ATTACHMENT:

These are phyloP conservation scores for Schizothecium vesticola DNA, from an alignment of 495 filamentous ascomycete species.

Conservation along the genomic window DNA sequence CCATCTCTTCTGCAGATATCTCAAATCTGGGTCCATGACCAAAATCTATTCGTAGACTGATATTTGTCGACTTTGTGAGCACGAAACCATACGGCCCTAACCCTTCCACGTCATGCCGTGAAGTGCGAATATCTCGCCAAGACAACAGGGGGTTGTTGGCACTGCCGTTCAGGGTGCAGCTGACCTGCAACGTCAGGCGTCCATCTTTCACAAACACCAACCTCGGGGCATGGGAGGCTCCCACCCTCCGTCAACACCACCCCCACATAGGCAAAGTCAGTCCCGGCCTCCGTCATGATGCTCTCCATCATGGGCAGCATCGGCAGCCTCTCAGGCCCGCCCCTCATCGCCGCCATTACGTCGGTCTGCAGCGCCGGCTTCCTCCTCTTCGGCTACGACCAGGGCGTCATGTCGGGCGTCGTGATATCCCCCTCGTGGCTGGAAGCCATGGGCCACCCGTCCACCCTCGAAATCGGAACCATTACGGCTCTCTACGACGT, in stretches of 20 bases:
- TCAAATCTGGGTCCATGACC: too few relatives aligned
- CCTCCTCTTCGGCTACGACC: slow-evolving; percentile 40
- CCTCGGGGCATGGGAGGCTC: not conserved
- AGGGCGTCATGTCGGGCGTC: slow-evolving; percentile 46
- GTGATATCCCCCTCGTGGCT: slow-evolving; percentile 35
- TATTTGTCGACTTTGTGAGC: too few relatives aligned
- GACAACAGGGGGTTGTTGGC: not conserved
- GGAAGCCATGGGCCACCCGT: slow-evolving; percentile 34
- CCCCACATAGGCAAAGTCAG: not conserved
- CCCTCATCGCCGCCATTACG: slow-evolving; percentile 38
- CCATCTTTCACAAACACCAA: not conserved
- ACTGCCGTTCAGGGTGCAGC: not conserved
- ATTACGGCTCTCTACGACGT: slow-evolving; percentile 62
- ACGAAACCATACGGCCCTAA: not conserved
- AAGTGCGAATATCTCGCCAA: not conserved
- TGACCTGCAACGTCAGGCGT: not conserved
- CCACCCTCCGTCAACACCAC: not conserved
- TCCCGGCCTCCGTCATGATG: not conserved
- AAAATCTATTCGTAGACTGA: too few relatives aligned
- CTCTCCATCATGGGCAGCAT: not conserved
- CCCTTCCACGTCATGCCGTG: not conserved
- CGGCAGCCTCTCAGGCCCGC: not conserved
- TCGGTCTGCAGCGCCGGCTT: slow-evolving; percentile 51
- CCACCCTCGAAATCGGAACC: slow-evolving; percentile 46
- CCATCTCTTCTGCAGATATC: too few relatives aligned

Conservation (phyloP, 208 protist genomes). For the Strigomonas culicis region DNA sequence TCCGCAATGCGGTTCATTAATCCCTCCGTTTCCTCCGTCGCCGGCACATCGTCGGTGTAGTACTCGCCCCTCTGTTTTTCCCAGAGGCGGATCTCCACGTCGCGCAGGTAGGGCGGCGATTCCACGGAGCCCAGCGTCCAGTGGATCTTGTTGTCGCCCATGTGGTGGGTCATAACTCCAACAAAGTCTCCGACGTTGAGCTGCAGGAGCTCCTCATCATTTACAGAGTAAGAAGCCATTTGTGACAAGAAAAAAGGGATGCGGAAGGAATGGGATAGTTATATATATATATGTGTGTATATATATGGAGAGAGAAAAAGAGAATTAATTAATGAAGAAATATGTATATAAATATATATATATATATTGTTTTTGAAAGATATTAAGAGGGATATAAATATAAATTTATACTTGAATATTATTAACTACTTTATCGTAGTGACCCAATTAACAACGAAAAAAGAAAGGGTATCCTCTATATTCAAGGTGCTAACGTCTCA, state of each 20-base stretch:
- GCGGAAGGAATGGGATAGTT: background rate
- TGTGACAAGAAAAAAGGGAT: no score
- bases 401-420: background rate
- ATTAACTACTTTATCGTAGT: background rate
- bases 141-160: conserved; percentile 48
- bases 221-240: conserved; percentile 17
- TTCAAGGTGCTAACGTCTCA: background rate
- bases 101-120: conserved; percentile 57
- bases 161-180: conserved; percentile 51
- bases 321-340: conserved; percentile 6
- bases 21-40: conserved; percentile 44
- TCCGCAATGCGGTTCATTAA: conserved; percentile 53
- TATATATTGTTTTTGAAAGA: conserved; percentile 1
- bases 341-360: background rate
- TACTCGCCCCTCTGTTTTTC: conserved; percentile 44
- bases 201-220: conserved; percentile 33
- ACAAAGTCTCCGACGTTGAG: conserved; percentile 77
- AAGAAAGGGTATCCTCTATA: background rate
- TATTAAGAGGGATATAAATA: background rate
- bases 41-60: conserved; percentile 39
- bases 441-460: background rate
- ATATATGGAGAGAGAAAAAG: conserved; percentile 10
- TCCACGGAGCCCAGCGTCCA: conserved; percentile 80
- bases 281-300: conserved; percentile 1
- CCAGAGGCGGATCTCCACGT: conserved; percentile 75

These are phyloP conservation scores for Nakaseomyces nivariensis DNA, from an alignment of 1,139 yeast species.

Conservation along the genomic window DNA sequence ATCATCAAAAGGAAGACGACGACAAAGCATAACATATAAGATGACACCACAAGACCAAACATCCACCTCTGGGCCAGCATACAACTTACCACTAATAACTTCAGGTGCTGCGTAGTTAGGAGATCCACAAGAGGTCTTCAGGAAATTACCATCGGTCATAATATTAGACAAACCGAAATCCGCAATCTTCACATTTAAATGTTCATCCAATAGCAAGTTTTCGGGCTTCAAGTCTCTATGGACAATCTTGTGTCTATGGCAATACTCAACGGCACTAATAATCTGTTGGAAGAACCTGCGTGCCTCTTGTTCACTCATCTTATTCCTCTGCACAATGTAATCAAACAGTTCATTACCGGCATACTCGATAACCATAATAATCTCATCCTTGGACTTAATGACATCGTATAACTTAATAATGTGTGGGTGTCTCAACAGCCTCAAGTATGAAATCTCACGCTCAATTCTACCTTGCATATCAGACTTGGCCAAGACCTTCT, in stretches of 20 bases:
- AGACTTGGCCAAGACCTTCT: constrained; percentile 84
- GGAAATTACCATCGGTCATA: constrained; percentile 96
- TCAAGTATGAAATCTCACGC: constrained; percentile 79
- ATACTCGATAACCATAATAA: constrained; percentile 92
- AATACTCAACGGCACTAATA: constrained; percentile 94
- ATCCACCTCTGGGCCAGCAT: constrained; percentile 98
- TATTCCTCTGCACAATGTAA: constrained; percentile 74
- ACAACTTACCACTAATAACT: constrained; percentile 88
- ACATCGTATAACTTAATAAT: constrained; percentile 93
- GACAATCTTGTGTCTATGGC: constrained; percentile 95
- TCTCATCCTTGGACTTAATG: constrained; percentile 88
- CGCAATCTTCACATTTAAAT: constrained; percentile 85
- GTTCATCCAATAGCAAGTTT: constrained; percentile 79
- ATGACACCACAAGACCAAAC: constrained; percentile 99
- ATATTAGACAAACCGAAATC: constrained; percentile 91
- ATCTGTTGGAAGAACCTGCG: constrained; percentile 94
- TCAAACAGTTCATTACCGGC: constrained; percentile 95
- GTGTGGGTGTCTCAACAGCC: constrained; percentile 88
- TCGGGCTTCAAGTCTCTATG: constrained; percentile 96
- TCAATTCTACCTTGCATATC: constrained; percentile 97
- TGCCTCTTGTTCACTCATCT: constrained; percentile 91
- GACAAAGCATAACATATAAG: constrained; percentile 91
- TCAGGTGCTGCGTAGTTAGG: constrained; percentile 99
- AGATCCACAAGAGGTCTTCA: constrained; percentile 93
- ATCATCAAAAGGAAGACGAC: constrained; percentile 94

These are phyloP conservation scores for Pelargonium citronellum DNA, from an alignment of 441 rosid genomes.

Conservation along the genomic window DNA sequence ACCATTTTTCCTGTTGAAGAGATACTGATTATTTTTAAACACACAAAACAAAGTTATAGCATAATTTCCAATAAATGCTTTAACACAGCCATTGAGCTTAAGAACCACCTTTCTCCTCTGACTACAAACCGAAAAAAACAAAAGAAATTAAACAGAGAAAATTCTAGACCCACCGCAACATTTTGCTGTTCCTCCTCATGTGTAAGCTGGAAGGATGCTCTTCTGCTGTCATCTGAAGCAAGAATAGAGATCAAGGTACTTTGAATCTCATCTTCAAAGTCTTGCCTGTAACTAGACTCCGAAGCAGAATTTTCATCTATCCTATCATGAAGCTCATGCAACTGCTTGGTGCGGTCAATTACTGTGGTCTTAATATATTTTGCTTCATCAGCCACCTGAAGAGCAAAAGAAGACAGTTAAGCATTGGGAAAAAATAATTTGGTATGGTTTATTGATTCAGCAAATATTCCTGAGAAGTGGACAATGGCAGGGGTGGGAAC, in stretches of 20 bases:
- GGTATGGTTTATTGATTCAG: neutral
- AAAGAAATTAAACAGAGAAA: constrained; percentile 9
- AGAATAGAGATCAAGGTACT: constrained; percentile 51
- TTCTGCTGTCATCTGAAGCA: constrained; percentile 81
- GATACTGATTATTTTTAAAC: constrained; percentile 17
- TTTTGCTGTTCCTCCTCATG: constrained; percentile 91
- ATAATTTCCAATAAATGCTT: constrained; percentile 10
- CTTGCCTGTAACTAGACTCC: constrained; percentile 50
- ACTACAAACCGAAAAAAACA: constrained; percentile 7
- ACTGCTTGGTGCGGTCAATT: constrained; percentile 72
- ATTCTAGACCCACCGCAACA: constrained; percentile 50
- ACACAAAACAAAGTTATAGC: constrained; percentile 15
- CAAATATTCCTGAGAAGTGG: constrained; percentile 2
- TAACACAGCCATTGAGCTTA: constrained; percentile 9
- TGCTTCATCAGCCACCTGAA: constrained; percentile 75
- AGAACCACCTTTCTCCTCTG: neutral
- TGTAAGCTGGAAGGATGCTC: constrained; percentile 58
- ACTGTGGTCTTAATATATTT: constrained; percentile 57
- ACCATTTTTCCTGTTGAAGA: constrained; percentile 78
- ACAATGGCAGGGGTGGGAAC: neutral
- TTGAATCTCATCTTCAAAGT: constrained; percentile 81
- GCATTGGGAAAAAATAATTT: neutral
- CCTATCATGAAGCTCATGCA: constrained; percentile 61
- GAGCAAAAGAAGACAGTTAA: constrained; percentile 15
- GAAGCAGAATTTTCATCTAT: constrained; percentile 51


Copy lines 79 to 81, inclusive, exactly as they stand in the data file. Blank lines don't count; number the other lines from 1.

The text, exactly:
- AGATCCACAAGAGGTCTTCA: constrained; percentile 93
- ATCATCAAAAGGAAGACGAC: constrained; percentile 94

These are phyloP conservation scores for Pelargonium citronellum DNA, from an alignment of 441 rosid genomes.